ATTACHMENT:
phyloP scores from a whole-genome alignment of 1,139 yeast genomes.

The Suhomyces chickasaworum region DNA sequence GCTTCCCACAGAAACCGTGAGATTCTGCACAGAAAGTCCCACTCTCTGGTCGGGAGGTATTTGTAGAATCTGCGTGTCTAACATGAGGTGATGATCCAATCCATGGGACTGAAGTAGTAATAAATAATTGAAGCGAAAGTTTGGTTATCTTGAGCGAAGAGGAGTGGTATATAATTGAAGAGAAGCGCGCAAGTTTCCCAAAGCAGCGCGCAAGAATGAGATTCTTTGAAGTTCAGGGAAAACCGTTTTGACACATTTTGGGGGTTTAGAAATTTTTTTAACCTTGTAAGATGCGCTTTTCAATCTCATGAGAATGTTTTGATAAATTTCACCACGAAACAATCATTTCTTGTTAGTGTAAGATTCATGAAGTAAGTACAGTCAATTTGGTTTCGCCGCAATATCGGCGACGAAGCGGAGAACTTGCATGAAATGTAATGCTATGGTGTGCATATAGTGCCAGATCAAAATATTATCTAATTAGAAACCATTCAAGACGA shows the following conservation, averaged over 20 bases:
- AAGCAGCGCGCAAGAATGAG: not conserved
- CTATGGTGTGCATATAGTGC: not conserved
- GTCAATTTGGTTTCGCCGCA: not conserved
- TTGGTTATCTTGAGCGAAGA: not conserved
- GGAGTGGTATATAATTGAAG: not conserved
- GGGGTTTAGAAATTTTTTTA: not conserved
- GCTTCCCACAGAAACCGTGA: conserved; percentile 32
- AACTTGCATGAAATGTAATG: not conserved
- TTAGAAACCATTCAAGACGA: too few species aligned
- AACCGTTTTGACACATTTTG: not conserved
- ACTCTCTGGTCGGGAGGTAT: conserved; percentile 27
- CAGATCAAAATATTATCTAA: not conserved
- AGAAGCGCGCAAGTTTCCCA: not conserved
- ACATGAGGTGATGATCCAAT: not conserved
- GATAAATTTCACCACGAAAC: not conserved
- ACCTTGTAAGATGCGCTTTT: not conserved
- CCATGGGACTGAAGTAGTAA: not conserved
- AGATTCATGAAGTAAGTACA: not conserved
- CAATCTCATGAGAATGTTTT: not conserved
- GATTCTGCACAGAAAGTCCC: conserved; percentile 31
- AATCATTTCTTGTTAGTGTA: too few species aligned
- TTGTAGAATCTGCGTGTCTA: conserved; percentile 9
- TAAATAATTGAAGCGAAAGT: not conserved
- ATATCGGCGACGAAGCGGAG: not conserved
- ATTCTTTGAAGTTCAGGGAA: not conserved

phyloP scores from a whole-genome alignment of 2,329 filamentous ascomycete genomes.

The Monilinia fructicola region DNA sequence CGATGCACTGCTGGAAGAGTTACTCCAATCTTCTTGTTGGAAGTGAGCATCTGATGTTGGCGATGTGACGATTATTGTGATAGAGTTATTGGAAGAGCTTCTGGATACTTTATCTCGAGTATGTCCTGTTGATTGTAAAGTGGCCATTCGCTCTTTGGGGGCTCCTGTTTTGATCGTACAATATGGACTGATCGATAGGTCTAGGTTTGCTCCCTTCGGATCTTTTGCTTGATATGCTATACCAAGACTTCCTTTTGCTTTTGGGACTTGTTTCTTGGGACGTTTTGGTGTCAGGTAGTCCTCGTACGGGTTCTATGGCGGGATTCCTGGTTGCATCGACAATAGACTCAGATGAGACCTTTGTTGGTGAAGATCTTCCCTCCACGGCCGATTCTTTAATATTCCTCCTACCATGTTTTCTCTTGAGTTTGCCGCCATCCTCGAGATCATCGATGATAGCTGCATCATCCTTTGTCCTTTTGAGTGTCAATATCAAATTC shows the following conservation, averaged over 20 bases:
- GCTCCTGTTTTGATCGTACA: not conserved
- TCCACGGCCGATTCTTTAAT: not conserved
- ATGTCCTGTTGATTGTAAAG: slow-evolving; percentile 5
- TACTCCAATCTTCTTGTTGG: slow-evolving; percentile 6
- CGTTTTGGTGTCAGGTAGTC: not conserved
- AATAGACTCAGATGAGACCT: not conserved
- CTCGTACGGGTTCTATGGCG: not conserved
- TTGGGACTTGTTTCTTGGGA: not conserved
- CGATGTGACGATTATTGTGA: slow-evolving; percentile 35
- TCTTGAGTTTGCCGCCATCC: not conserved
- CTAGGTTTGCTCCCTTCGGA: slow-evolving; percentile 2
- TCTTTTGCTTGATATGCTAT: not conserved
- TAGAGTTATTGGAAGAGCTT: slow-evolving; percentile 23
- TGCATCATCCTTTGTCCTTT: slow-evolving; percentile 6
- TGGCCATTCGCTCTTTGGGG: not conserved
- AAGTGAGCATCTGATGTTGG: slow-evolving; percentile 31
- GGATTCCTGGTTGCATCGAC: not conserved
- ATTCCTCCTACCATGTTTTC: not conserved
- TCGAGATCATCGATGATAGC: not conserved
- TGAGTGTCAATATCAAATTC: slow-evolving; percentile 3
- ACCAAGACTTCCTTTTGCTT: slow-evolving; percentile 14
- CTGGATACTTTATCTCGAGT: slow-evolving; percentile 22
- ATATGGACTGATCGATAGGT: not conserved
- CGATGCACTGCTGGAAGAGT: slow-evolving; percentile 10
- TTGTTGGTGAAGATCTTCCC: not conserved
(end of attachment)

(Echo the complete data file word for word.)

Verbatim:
phyloP scores from a whole-genome alignment of 1,139 yeast genomes.

The Suhomyces chickasaworum region DNA sequence GCTTCCCACAGAAACCGTGAGATTCTGCACAGAAAGTCCCACTCTCTGGTCGGGAGGTATTTGTAGAATCTGCGTGTCTAACATGAGGTGATGATCCAATCCATGGGACTGAAGTAGTAATAAATAATTGAAGCGAAAGTTTGGTTATCTTGAGCGAAGAGGAGTGGTATATAATTGAAGAGAAGCGCGCAAGTTTCCCAAAGCAGCGCGCAAGAATGAGATTCTTTGAAGTTCAGGGAAAACCGTTTTGACACATTTTGGGGGTTTAGAAATTTTTTTAACCTTGTAAGATGCGCTTTTCAATCTCATGAGAATGTTTTGATAAATTTCACCACGAAACAATCATTTCTTGTTAGTGTAAGATTCATGAAGTAAGTACAGTCAATTTGGTTTCGCCGCAATATCGGCGACGAAGCGGAGAACTTGCATGAAATGTAATGCTATGGTGTGCATATAGTGCCAGATCAAAATATTATCTAATTAGAAACCATTCAAGACGA shows the following conservation, averaged over 20 bases:
- AAGCAGCGCGCAAGAATGAG: not conserved
- CTATGGTGTGCATATAGTGC: not conserved
- GTCAATTTGGTTTCGCCGCA: not conserved
- TTGGTTATCTTGAGCGAAGA: not conserved
- GGAGTGGTATATAATTGAAG: not conserved
- GGGGTTTAGAAATTTTTTTA: not conserved
- GCTTCCCACAGAAACCGTGA: conserved; percentile 32
- AACTTGCATGAAATGTAATG: not conserved
- TTAGAAACCATTCAAGACGA: too few species aligned
- AACCGTTTTGACACATTTTG: not conserved
- ACTCTCTGGTCGGGAGGTAT: conserved; percentile 27
- CAGATCAAAATATTATCTAA: not conserved
- AGAAGCGCGCAAGTTTCCCA: not conserved
- ACATGAGGTGATGATCCAAT: not conserved
- GATAAATTTCACCACGAAAC: not conserved
- ACCTTGTAAGATGCGCTTTT: not conserved
- CCATGGGACTGAAGTAGTAA: not conserved
- AGATTCATGAAGTAAGTACA: not conserved
- CAATCTCATGAGAATGTTTT: not conserved
- GATTCTGCACAGAAAGTCCC: conserved; percentile 31
- AATCATTTCTTGTTAGTGTA: too few species aligned
- TTGTAGAATCTGCGTGTCTA: conserved; percentile 9
- TAAATAATTGAAGCGAAAGT: not conserved
- ATATCGGCGACGAAGCGGAG: not conserved
- ATTCTTTGAAGTTCAGGGAA: not conserved

phyloP scores from a whole-genome alignment of 2,329 filamentous ascomycete genomes.

The Monilinia fructicola region DNA sequence CGATGCACTGCTGGAAGAGTTACTCCAATCTTCTTGTTGGAAGTGAGCATCTGATGTTGGCGATGTGACGATTATTGTGATAGAGTTATTGGAAGAGCTTCTGGATACTTTATCTCGAGTATGTCCTGTTGATTGTAAAGTGGCCATTCGCTCTTTGGGGGCTCCTGTTTTGATCGTACAATATGGACTGATCGATAGGTCTAGGTTTGCTCCCTTCGGATCTTTTGCTTGATATGCTATACCAAGACTTCCTTTTGCTTTTGGGACTTGTTTCTTGGGACGTTTTGGTGTCAGGTAGTCCTCGTACGGGTTCTATGGCGGGATTCCTGGTTGCATCGACAATAGACTCAGATGAGACCTTTGTTGGTGAAGATCTTCCCTCCACGGCCGATTCTTTAATATTCCTCCTACCATGTTTTCTCTTGAGTTTGCCGCCATCCTCGAGATCATCGATGATAGCTGCATCATCCTTTGTCCTTTTGAGTGTCAATATCAAATTC shows the following conservation, averaged over 20 bases:
- GCTCCTGTTTTGATCGTACA: not conserved
- TCCACGGCCGATTCTTTAAT: not conserved
- ATGTCCTGTTGATTGTAAAG: slow-evolving; percentile 5
- TACTCCAATCTTCTTGTTGG: slow-evolving; percentile 6
- CGTTTTGGTGTCAGGTAGTC: not conserved
- AATAGACTCAGATGAGACCT: not conserved
- CTCGTACGGGTTCTATGGCG: not conserved
- TTGGGACTTGTTTCTTGGGA: not conserved
- CGATGTGACGATTATTGTGA: slow-evolving; percentile 35
- TCTTGAGTTTGCCGCCATCC: not conserved
- CTAGGTTTGCTCCCTTCGGA: slow-evolving; percentile 2
- TCTTTTGCTTGATATGCTAT: not conserved
- TAGAGTTATTGGAAGAGCTT: slow-evolving; percentile 23
- TGCATCATCCTTTGTCCTTT: slow-evolving; percentile 6
- TGGCCATTCGCTCTTTGGGG: not conserved
- AAGTGAGCATCTGATGTTGG: slow-evolving; percentile 31
- GGATTCCTGGTTGCATCGAC: not conserved
- ATTCCTCCTACCATGTTTTC: not conserved
- TCGAGATCATCGATGATAGC: not conserved
- TGAGTGTCAATATCAAATTC: slow-evolving; percentile 3
- ACCAAGACTTCCTTTTGCTT: slow-evolving; percentile 14
- CTGGATACTTTATCTCGAGT: slow-evolving; percentile 22
- ATATGGACTGATCGATAGGT: not conserved
- CGATGCACTGCTGGAAGAGT: slow-evolving; percentile 10
- TTGTTGGTGAAGATCTTCCC: not conserved